The Navajo Nation: Background information when reading Yellow Dirt

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Yellow Dirt

An American Story of a Poisoned Land and a People Betrayed

by Judy Pasternak

Yellow Dirt by Judy Pasternak X
Yellow Dirt by Judy Pasternak
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  • First Published:
    Sep 2010, 336 pages
    Paperback:
    Jul 2011, 336 pages

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Book Reviewed by:
Stacey Brownlie

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About this Book

Beyond the Book:
The Navajo Nation

Print Review

The Navajo Nation is a semi-autonomous political and cultural entity within the United States which covers northeastern Arizona, northwestern New Mexico and parts of southeastern Utah. This is part of the area known as the Four Corners region, where the borders of Colorado, New Mexico, Arizona and Utah meet, which became USA territory in 1848 after the Mexican American War. At about 26,000 square miles it is the largest land area assigned primarily to a Native American jurisdiction in the USA, and larger than 10 of the 50 states. The Navajo people refer to themselves as Diné ("the people"); Navajo is a Spanish word. The center of government for Diné Bikéyah (Navajoland) is in Window Rock, Arizona.

The basis of the present-day Navajo Nation was created by treaty with the U.S. Government in 1868. Four years earlier, in what is known as the "Long Walk", the Navajo had been forced off their traditional land and marched at gunpoint for 18 days to what is now Fort Sumner, New Mexico, where over 8,000 people were contained in an area of 40 square miles designated to support less than 5,000. The 1968 treaty allowed the surviving Navajo to return to a 5,500 square mile reservation carved from a portion of their former land, which was later extended to its current boundaries.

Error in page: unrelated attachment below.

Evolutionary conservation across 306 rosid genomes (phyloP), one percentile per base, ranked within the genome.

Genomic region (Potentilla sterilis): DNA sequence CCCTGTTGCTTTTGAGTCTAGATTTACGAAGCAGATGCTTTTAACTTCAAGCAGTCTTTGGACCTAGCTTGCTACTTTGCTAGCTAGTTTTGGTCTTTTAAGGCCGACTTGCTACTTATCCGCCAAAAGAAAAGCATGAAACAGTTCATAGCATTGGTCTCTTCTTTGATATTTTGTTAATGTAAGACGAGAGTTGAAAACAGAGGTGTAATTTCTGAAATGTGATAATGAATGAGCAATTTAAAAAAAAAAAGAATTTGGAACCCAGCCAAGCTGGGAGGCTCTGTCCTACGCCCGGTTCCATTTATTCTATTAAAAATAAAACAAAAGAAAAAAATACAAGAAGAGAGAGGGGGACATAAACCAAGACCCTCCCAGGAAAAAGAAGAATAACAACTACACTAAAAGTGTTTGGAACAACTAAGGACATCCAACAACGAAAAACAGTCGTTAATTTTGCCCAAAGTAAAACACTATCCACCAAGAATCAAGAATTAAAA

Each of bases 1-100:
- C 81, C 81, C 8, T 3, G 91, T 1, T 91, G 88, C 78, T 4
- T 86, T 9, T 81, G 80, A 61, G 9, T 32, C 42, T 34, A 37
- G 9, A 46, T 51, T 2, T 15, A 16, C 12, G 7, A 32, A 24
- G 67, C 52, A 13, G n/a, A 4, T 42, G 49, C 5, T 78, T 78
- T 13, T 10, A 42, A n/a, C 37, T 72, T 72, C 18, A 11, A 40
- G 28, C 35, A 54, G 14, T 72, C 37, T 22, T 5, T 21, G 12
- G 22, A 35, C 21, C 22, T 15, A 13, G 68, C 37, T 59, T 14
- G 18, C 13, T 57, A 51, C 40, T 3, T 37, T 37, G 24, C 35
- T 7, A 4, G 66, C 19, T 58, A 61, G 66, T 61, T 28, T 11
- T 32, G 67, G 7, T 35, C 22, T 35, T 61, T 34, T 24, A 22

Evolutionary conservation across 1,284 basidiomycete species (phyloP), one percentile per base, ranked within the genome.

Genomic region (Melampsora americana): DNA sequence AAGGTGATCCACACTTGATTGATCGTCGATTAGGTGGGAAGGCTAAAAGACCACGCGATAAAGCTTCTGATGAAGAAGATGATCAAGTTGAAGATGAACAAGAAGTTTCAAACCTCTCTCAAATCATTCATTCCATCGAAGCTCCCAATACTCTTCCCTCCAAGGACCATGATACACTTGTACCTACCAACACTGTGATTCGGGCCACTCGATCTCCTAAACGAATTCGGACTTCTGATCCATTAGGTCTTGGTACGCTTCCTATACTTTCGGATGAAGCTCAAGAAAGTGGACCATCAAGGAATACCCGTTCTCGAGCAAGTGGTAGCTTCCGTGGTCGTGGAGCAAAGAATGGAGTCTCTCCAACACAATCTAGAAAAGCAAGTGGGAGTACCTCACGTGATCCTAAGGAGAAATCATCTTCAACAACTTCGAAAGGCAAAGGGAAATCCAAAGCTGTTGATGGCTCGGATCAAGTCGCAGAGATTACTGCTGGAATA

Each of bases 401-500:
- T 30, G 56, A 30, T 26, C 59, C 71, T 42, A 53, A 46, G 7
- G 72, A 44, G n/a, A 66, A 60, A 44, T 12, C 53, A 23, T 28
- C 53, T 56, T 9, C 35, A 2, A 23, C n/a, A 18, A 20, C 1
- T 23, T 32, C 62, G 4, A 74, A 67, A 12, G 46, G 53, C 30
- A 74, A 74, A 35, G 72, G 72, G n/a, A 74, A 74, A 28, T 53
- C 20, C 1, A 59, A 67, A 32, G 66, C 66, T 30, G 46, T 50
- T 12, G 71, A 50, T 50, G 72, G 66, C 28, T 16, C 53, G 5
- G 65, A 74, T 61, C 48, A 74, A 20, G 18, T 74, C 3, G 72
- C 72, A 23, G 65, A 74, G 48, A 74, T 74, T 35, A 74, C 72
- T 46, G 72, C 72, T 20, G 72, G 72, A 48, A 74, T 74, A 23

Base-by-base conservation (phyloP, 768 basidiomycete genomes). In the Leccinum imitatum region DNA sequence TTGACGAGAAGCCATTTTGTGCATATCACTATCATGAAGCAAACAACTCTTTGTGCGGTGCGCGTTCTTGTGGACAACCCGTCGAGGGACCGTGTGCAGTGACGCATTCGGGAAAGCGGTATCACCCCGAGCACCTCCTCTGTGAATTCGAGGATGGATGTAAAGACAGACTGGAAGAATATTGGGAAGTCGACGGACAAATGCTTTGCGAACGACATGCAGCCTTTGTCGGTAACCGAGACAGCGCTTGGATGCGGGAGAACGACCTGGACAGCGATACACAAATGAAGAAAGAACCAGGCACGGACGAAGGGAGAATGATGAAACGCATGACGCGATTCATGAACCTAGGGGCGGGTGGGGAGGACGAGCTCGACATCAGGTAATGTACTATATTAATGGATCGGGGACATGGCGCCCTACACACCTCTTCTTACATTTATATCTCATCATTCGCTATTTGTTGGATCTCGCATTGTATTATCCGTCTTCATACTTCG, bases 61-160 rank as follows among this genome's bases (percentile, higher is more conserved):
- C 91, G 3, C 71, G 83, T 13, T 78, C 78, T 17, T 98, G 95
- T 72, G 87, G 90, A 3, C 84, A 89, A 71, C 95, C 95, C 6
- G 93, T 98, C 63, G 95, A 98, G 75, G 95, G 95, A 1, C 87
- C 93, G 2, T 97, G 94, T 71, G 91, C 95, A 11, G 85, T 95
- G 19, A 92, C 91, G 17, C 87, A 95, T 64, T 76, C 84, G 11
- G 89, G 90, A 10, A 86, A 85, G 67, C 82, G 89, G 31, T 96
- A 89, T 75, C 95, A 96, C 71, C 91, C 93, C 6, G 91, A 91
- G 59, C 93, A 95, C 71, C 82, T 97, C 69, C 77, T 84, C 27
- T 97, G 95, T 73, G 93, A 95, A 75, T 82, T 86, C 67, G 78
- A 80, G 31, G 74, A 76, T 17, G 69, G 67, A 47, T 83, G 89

Navajo Nation Map

A map of the Navajo Nation. The white area in the middle belongs to the Hopi Nation; the pink area to the west is the Grand Canyon.
Click the map for a larger image.

Perhaps the episode in Navajo history that is most commonly known to Americans is the Navajo's participation in World War II and the success of the Navajo Code Talkers. The U.S. Marines relied on the Navajo and their language to keep communications secure from the Japanese. The Navajo code talkers took part in every assault the U.S. Marines conducted in the Pacific from 1942 to 1945, and served in all six Marine divisions. They were especially critical in the battle to take Iwo Jima.

The political organization of the Navajo people has gradually become more defined. The Navajo Tribal Council officially declared the reservation to be the Navajo Nation in 1968. The Navajo Nation flag was also adopted that same year. After governmental reform, the first Nation president was elected in 1990. The current president is Ben Shelly.

There are estimated to be about 300,000 people of Navajo descent in the USA, almost 180,000 of whom live within the Nation's boundaries. In total, the Navajo Nation is home to about 250,000 people.

More Information

Article by Stacey Brownlie

This article was originally published in November 2010, and has been updated for the July 2011 paperback release. Click here to go to this issue.

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